Ryobi Multi Surface Laser Level
One measure of good carpentry is work that is level and plumb or, more generally, staying true to the angle of the work. For centuries, craftsmen of all stripes have used the spirit – or bubble – level to accomplish this. Over the last couple of decades, lasers have been incorporated to shoot lines over long surfaces, but the old, reliable bubble was first needed to find level. Technology trickles down as it always does and today I have the opportunity to check out the inexpensive Ryobi Multi Surface Laser Level, a compact level and laser combination with several features designed to keep you true to the angle. Let’s check it out.
This level is a compact unit with both horizontal and vertical vials. The laser, powered by two AAA batteries, is turned on and off by an easily identifiable white button. Perhaps most interesting is the easily removable 90-degree protractor to which it’s attached. It might come in handy for those times when an angle other than 90 or 0 is required.
The “Multi Surface” in the title refers to the three options for attaching the laser level to surfaces: suction cups, pins, and magnets. The suction cups and magnets are embedded in the tool body, and the pins, which poke through holes in the body, have onboard storage. Ryobi claims the laser has a 20-foot range so we brought it along to a home remodel/refurbishment to see what it could do.
I must admit at the outset that I don’t currently have a tool like this and I’m curious to see if it meets a professional’s requirements. All I can do is give it an honest shot to make the team.
Laser Beam Me Up
The home remodel/refurbish that I mentioned is a project that we use to fill in between bigger jobs. As you might expect, parts of both the interior and exterior are in various states of completeness. As we worked throughout several days, I looked for opportunities to put the Ryobi Multi Surface Laser Level to good use and had a bit of a hard time. However, before digging deep on this construction site, let’s discuss how the features work in the abstract.
The Power of Three
First, the three options for surface attachment are a great idea. The suction cups can attach to windows or other non-porous, flat materials. This has several potential uses, but the first thing that comes to mind is you can install window treatment hardware with it. The magnets have similar usefulness around ferrous materials like steel structures.
The ability to pin the unit to plaster or drywall probably has the most utility. With the protractor attached, the user can quickly find angles along a long, flat surface. Helpfully, the push pins can also be used to pin the protractor in place, while the small gray knob holding the laser to the protractor tightens down to hold the angle. I found the laser to be plenty bright enough inside to accomplish a long line.
Pro or DIY?
Still, searching for other reviews reveals what I suspected: users are overwhelmingly homeowners/DIYers who rated the Ryobi Multi Surface Laser Level very highly for hanging pictures, shelves, possibly a suspended ceiling, and so on, but you’d be hard-pressed to find a Pro’s review (until now!).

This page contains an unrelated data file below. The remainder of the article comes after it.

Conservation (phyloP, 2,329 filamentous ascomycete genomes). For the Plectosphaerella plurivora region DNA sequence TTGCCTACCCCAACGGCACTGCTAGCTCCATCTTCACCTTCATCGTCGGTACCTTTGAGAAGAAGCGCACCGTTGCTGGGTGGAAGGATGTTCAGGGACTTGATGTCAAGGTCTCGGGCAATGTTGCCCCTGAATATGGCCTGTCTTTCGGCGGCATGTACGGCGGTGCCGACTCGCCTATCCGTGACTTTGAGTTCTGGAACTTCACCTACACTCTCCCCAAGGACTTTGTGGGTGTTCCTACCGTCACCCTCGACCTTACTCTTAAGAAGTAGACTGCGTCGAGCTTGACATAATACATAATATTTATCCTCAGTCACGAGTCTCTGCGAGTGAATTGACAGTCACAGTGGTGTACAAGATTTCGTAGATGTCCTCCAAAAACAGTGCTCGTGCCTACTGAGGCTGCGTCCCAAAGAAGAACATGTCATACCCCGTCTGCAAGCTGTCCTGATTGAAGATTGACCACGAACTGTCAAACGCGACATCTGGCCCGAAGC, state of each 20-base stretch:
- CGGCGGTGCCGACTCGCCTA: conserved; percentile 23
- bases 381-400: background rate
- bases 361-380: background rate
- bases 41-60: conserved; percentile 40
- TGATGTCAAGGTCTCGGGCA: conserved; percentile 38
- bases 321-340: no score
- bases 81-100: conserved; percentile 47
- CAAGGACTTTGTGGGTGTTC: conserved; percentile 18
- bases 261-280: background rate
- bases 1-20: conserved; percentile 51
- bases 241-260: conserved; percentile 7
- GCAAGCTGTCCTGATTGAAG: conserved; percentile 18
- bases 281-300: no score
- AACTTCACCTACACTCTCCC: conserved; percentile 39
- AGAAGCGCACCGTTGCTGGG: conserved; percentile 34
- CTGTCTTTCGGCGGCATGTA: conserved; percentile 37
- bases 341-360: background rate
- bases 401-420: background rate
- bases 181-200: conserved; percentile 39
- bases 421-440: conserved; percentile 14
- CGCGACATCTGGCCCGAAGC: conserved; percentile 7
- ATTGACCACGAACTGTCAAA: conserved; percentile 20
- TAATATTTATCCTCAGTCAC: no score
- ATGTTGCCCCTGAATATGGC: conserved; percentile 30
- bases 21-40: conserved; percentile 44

Even so, let me suggest a couple places where Pros could find the Ryobi useful. One of the most salient long angles in a home is a staircase. By using the protractor, a carpenter can shoot a laser line up the wall to keep the angle. This would obviate popping a chalk line or constantly rechecking the rake to be sure the project is on course.
Another use is conventionally framing a roof. Say you have a wall that another pitch is going to intersect. The roof is to be a 5/12 pitch, which is 22.5 degrees. The carpenter can put the laser on the bottom of the wall, shoot the 22.5 degrees up the wall, and put a rafter on it. You wouldn’t have to deal with a square or popping a line.
Is it likely that the Pros will move from their current method to this?
Probably not, but those are a couple of ideas.
The Bottom Line
The Ryobi Multi Surface Laser Level is a two AAA-battery powered, dual vial bubble level with a 20-foot laser range that can attach to surfaces using the onboard suction cups, magnets, or push pins. It also features an easily-removed 90-degree protractor for angles other than 90 or 0.
The laser level has a lot of utility for the homeowner/DIYer but it’s harder to find professional uses for it on the construction site. That certainly doesn’t mean it’s a bad product, though!
Ryobi often straddles the line of the Pro and DIYer and many of its recent offerings are solidly in the Pro category. In fact, I have a trailer full of many Ryobi tools because I think they represent a great value.
In the case of the Ryobi Multi Surface Laser Level, it might just stay in the realm of the DIYer. However, Pros might find it useful for shooting long staircase angles or finding the right pitch on a conventionally framed roof. At just $24.97, it’s not a big risk to find out if it might make your life easier.
Ryobi Multi Surface Laser Level Features
- Model number: ELL1750 – $24.97
- Horizontal and vertical bubble vials for accurate leveling
- 20-foot laser range
- On-board pin storage underneath mounting cradle
- Multiple mounting options: magnet, pins, or suction cup
- Convenient, hands-free design
- Angle finder alignment plate
- Includes: multi-surface laser level, mounting cradle, 2 pins, angle finder alignment plate, 2 AAA batteries and operator’s manual
Ryobi Multi Surface Laser Level Specifications
- Depth: 1.6-inch
- Length: 3.51-inch
- Height: 1.38-inch
- Width: 3.51-inch
- Batteries included: yes
- Battery type: AAA
- Number of batteries: 2
- Number of beams: 1
- Manufacturer’s warranty: 3 years